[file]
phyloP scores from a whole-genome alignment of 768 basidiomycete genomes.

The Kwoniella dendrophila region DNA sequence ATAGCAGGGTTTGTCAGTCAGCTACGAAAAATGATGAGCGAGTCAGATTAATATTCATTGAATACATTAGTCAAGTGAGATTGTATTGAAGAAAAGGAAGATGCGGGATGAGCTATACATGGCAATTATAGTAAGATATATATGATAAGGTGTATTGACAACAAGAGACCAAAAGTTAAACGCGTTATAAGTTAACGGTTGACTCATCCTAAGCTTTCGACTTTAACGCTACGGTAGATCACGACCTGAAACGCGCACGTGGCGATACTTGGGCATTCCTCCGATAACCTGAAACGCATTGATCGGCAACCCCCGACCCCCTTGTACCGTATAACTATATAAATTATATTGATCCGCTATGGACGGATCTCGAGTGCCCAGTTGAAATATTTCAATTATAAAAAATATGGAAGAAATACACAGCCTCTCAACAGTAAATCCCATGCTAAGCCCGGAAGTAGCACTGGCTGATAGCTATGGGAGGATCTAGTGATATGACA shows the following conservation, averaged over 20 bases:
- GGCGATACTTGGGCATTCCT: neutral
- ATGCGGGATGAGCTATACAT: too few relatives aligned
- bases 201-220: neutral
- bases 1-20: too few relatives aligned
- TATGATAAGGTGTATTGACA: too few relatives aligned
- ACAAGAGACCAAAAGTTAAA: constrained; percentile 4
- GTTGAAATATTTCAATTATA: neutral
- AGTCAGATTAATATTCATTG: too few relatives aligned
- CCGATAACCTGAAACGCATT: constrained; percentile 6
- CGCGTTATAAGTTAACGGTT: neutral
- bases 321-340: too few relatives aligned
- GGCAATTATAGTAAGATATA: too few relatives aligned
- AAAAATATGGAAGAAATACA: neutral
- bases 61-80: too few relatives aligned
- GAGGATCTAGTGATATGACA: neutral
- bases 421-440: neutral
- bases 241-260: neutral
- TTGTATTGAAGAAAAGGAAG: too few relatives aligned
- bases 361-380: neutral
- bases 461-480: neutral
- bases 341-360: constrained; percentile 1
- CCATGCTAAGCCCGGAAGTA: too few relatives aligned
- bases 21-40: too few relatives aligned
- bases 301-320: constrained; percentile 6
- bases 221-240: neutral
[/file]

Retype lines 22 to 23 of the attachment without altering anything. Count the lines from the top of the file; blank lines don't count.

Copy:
- bases 461-480: neutral
- bases 341-360: constrained; percentile 1